What's the deal with Retinol? Why is it known as "The King" of skincare ingredients?
In this article, you'll learn:
- What is retinol?
- What does retinol do?
- How much retinol should you use?
- The best way to use retinol
- The retinol vs. tretinoin comparison
What Does Retinol Do?
For starters, Retinol is one of the most versatile ingredients on the market, sorta like a decathlon athlete. It increases cell turnover and reduces wrinkles, scars, and fine lines. It also battles acne by sapping oil. In fact, retinol is one of the only ingredients that have been clinically proven to achieve these results.
How does the magic work? Topical vitamins and antioxidants like Retinol promote the faster growth rate of healthy skin cells while preventing dead skin cells from clogging pores. When your face is producing healthy, hydrated skin cells, it helps reduce visible signs of aging by reducing irritation and maintaining your skin's elasticity, thus stalling the formation of fine lines and wrinkles.
What are the benefits of retinol?
Retinol helps dissolve the cement between dead cells, making it easier for those cells to be shed. When cells aren’t shed they become a safe-house for acne-forming bacteria; these un-shed dead skin cells also clog pores, and attract dirt and grime that lead to blackheads. So, in short, by helping your skin gradually shed all the bad gunk and replacing it with newer healthier cells, Retinol helps maintain the appearance of blemish-free, hydrated skin.
There’s also evidence that Retinol may promote faster cell division, physically pushing blackheads out.
How much retinol should you use?
If you’ve never used a Retinol product before, we urge you to exercise caution. In the first few weeks of your regimen, swap out the Repairing Night Cream for the Vital Morning Face Cream 4 out of the 7 days a week. We know this means missing out on some of the restorative benefits of the evening face cream, but it’s worth it in the long run. Once accustomed to Retinol, your skin will be able to reap all the benefits of the evening cream.
We use Retinol in our evening-only products. Most personalized regimens come with a dash of effective Retinol in the Repairing Night Cream; a few also get some Retinol in your Nourishing Eye Cream. (This isn’t to indicate that Retinol shouldn’t be used in eye creams, as some skincare myths perpetuate, only that some men simply don’t need it, so we don’t include it). Quick note: Geologie Retinol works overnight, but don’t expect to see results overnight. The positive skin effects are more gradual and of a different nature than those achieved by other topical ingredients.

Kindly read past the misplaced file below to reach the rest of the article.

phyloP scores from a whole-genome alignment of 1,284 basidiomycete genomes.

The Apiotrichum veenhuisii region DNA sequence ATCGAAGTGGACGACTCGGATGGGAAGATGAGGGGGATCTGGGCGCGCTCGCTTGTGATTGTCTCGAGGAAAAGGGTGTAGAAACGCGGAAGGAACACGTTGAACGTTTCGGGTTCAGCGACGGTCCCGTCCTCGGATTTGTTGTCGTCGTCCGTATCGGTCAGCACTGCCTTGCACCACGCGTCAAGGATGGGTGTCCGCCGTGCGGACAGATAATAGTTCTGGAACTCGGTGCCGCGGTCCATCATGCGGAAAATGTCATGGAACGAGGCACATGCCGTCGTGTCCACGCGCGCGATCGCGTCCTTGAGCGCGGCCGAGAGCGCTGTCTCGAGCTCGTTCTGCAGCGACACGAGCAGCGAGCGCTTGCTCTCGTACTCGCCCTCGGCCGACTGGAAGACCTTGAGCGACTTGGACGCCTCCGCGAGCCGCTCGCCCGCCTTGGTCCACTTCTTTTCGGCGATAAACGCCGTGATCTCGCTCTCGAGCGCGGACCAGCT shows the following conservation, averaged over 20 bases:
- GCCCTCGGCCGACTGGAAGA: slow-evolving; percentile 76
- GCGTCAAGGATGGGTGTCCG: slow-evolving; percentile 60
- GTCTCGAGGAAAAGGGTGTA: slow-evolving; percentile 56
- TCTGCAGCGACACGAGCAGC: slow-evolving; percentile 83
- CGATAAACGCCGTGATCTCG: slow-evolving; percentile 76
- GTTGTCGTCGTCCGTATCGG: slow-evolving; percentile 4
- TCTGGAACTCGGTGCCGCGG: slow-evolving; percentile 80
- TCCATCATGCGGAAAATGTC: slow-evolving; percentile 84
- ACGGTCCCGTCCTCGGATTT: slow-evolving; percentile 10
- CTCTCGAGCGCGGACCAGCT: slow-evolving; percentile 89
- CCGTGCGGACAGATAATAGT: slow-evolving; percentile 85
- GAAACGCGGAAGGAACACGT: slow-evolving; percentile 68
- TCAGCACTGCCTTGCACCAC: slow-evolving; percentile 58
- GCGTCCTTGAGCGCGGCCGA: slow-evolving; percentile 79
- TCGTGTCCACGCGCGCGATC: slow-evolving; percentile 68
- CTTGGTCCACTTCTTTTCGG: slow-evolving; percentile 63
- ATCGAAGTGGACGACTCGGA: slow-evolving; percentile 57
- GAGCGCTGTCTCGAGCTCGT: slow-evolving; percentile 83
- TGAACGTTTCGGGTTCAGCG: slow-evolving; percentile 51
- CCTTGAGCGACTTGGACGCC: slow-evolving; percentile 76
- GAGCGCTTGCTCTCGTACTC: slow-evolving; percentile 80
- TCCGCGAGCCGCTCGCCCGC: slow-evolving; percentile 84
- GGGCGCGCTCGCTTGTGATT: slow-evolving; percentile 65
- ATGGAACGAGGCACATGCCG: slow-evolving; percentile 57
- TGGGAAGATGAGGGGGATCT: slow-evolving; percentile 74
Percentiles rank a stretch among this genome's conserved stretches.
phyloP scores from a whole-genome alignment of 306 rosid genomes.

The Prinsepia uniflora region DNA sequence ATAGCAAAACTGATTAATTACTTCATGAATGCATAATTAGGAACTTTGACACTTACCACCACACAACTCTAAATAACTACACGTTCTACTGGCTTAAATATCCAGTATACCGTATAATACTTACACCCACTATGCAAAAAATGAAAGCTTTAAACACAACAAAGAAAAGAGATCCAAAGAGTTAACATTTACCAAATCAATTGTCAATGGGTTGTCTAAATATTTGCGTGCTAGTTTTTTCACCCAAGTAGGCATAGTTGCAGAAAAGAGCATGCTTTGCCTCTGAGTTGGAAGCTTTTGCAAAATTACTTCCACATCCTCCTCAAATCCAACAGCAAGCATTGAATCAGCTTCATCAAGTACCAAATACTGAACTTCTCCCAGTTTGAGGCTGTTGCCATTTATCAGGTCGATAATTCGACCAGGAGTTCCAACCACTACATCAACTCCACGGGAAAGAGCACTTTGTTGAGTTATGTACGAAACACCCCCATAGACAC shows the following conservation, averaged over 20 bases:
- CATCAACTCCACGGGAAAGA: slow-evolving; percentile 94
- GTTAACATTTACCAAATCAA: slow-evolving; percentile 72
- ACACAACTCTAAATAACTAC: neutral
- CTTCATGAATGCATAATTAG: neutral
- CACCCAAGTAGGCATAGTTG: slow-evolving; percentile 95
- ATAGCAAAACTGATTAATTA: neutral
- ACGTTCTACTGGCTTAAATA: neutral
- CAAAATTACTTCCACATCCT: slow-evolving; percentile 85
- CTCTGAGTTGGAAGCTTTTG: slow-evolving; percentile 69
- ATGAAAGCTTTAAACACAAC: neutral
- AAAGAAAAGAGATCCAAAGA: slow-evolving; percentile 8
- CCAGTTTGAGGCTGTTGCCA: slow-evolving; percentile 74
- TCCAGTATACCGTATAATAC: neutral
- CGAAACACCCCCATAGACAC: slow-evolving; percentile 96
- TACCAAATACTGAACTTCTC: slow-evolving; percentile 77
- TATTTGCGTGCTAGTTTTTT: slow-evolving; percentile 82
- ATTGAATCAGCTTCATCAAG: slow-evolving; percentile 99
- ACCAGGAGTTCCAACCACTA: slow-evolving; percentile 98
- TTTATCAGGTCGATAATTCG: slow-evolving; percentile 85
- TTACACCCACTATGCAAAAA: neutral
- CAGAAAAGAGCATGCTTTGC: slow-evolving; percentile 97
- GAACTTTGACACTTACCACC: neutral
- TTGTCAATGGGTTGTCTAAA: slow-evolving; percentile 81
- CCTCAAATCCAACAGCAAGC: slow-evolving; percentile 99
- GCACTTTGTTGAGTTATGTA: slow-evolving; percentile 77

Pair it with Salicylic Acid
Clinical evidence suggests this same anti-aging mechanism is enhanced when nighttime use of Retinol is paired with daytime use of Salicylic Acid. (Hint hint: there’s Retinol in your Repairing Night Cream and Salicylic Acid in your Everyday Face Wash.)
Salicylic Acid can increase the effectiveness of Retinoids like Retinol and Tretinoin: while Salicylic Acid weakens the stuff that holds dead skin cells together and on the surface of your skin, Retinoids promote the growth of healthy cells from below. The two used together can clear blackheads by chemically loosening and then physically pushing gunk up and off your skin’s surface.
Both actives help clear your skin in their own way, and can be effective when used alone. But you might as well give these miracle molecules the best chance possible by using a regimen in which they feature as a dynamic duo.
Retinol vs. Tretinoin
Retinol is a precursor to Tretinoin, often used to the same effect as Retinol. The use of either can lead to a reduction in the appearance of fine lines and wrinkles and an increase in the growth rate of healthy cells. While the exact mechanisms still need to be detailed by skincare scientists, Tretinoin is often regarded as being more potent than Retinol. But more potent also means a higher potential of irritation. We intentionally aimed for the milder (but still effective!) Retinol to make the ease into anti-aging skincare a bit easier on your skin.
This cellular regeneration process begins quickly and at the outset this can result in some irritation, redness or flaking. This is totally normal so don't be alarmed. Your skin is being exposed to active ingredients for the first time and might need to get adjusted. We're here to help you through this, so don't hesitate to hit up our customer service team. In the meantime, here's more on what you can expect in the first three weeks of your regimen.